We are moved to turn to the LORD, to spread out our hands to him, because we remember the days of long ago. We meditate on all his works and consider what his hands have done.
We recognize that, as the one who created all that exists simply by speaking a word, he has the power to help. As we review what he did for Israel, dividing the Red Sea, providing food and water in the wilderness, knocking down the walls of Jericho, causing the sun to stand still, slaying in one night 185,000 Assyrians were who laying siege to Jerusalem; as we hear the angel tell Mary that nothing is impossible with God and we see Jesus calming storms, walking on water, casting out demons, healing every sickness and disease, and even raising the dead; as we meditate on all that God has done, we are convinced that he can do whatever we ask. Nothing is impossible for him. No enemy is too powerful for him.
As we see that, when Adam and Eve sinned, God gave them a promise that there would be a seed of the woman who would crush the head of our relentless enemy; as we hear God repeat that promise to Abraham and we are told that righteousness was credited to Abraham through faith in that promise; as we see that Jesus was born of the Virgin Mary, he was the seed of a woman, and as we are reminded of all the other promises of God that are fulfilled in him– born in Bethlehem, betrayed by a friend, crucified so that his hands and feet were pierced, with the rich in his death, and alive again on the third day; we are convinced of his faithfulness. Not a single promise he has made will ever fail. Hearing about his faithful love, his mercy every morning, moves us to trust in him even when it feels like we are crushed to the ground and our spirit grows faint.
In his revelation, John sees the souls of those who were martyred, who were executed because of their faith in Jesus. He hears them calling out to God, how long, Lord? How long does the struggle of God’s people on earth have to continue? We don’t like the answer. They are told that it would continue until the full number of those who were destined to be martyred as they had been, was reached. The struggle will continue to be relentless until that number, known only to God, is reached. The struggle will continue until the gospel has been preached to all nations. As long as God allows this sinful world to exist, the struggle we have against the devil, the world and our sinful flesh will continue. That’s why, with Peter, we look forward to the time when Jesus will bring this world that his cursed by sin to an end, and there will be a new heaven and a new earth were righteousness dwells.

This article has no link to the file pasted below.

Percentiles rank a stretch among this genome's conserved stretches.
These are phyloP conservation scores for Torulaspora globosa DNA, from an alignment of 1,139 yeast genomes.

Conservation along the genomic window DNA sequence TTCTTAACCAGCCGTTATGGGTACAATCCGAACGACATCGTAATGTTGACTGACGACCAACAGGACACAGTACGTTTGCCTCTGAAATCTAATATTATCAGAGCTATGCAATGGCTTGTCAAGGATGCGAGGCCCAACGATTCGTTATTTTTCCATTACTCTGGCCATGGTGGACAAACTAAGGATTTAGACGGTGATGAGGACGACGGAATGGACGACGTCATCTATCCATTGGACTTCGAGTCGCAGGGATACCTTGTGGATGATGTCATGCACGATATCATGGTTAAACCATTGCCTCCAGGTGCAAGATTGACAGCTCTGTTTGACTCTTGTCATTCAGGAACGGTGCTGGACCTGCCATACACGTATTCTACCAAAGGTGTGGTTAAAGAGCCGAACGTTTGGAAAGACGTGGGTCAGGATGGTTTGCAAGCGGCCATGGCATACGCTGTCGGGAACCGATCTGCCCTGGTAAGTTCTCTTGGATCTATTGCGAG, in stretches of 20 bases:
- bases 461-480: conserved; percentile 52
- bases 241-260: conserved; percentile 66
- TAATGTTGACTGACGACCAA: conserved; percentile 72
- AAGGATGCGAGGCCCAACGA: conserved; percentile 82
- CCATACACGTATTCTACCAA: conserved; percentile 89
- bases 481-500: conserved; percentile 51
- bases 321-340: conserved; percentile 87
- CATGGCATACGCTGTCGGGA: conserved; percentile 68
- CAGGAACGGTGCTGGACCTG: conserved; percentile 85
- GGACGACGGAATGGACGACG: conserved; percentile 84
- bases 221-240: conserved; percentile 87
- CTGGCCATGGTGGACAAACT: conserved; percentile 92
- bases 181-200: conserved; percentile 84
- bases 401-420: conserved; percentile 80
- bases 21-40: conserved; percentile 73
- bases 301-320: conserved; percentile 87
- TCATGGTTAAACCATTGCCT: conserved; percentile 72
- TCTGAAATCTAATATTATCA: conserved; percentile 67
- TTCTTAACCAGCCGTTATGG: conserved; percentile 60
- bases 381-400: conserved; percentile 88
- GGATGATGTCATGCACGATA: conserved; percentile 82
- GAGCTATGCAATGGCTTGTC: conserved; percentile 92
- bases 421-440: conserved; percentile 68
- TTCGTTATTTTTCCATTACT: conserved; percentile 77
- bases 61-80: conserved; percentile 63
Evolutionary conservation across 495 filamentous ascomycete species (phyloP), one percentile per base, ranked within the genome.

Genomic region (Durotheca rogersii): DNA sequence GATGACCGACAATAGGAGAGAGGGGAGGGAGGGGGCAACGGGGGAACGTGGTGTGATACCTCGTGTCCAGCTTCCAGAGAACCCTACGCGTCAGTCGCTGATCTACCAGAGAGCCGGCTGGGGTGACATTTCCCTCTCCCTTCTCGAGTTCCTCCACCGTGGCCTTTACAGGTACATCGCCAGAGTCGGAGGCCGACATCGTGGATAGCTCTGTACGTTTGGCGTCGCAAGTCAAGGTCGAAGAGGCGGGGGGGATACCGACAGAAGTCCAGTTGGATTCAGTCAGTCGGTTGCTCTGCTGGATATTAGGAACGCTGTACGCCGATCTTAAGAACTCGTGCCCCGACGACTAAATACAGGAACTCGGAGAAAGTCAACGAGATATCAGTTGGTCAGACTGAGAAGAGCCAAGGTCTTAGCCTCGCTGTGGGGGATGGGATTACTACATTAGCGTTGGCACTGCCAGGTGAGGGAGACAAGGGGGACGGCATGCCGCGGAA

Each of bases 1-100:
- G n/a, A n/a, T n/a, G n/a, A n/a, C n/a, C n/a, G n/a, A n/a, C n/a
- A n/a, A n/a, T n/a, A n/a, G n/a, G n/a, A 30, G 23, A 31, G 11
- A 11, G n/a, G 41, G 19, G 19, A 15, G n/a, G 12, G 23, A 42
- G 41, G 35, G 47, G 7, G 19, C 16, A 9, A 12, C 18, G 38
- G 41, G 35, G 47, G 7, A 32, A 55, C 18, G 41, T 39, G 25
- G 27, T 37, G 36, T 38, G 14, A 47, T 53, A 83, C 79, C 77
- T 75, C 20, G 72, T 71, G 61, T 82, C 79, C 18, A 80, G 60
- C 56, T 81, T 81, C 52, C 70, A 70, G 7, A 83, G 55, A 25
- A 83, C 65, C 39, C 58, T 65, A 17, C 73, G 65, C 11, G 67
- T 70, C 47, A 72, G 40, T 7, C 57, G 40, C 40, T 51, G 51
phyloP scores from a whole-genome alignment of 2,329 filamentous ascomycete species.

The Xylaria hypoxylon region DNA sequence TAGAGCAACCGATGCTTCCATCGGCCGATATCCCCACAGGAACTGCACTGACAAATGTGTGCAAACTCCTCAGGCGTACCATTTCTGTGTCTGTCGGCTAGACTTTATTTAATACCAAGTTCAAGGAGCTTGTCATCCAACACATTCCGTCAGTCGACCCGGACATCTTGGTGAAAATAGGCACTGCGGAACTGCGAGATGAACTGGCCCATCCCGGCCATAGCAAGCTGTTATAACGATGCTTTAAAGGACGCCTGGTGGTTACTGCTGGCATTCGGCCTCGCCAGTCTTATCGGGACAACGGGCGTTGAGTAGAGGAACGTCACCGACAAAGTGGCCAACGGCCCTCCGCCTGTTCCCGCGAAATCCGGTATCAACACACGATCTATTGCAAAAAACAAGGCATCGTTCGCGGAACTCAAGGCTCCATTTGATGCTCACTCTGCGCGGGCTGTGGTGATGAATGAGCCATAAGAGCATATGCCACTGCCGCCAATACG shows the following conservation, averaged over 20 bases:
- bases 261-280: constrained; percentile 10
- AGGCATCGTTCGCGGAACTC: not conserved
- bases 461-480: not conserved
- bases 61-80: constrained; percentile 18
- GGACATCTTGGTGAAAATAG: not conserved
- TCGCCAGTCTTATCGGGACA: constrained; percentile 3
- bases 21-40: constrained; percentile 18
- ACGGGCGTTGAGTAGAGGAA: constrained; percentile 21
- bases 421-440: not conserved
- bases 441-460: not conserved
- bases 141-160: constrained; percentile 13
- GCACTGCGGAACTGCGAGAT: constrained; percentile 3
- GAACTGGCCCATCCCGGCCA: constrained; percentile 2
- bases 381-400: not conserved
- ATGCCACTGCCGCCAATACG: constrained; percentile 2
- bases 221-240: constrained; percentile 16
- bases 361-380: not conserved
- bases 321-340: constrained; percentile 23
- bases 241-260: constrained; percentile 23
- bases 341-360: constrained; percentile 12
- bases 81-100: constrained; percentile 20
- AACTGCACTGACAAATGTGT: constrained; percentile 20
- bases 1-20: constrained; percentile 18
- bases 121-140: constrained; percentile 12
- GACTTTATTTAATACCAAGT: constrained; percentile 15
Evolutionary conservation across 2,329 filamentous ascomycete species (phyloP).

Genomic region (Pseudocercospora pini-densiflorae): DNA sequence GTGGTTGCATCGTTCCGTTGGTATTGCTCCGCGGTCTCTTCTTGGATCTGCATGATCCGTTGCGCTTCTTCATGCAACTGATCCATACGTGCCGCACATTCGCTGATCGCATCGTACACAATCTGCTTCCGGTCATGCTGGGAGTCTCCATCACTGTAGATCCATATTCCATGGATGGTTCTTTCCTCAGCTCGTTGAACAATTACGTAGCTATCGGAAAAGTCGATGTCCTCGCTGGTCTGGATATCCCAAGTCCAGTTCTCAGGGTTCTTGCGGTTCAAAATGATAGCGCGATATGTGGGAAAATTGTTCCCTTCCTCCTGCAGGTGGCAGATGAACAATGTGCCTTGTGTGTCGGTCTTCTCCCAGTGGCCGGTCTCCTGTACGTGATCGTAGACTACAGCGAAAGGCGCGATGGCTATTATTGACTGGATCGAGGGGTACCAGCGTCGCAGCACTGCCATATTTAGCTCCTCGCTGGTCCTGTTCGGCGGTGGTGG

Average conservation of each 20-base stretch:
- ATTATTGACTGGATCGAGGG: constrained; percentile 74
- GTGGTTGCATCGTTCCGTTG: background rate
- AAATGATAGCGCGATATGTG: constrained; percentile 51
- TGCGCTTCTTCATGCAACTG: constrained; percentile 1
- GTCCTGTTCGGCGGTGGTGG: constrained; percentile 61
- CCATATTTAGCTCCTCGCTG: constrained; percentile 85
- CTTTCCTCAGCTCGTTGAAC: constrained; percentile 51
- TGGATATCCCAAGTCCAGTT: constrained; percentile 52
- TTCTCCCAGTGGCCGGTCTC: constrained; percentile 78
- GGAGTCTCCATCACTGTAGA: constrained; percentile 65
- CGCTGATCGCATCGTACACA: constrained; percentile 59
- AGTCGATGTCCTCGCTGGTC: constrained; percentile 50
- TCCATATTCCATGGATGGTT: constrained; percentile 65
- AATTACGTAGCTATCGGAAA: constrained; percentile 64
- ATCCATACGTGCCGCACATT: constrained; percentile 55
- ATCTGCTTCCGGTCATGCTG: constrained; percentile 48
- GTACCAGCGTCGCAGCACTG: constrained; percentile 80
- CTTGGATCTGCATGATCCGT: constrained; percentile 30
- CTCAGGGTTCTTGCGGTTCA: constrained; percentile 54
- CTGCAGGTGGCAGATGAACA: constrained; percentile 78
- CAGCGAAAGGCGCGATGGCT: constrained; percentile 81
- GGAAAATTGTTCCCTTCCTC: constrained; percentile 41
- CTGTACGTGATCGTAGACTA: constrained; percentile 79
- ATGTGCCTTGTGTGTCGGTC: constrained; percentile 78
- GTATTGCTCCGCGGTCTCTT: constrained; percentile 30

What do we do in the meantime? We continue to struggle against our enemies as we look to the LORD for help and guidance. With David we pray, teach me the way that I should go, for I lift up my soul to you. Rescue me from my enemies, O LORD, for I hide myself in you. Teach me to do your will, for you are my God. May your good spirit lead me on level ground. As long as you grant me life on this earth, fulfill your promise to be with me. Give me your strength to persevere. Help me see the way out of temptation that you always provide. Continue to give me a humble attitude that is always willing to be taught by you and to gladly and willingly submit to your will.
David asked that that Lord would preserve his life, bring him out of trouble and wipe out all his enemies. We know that that prayer was answered, just as our prayer, deliver us from evil is answered, when God graciously takes us from this world of sorrow to himself in heaven. In Jesus he has defeated all our enemies. He defeated every temptation of the devil. He took on himself the punishment we deserve for our sins. He defeated death by his glorious resurrection from the dead. Yes, our struggle seems relentless. It seems that it will never end, but it will. Jesus will come again in glory and, in his mercy, he will take us to live in the new heaven and new earth were there are no struggles, no enemies, only peace and joy forever in the presence of God.
When the struggle gets us down, we can learn to say with David in another Psalm, you guide me with your counsel now, and afterward, you will take me to glory.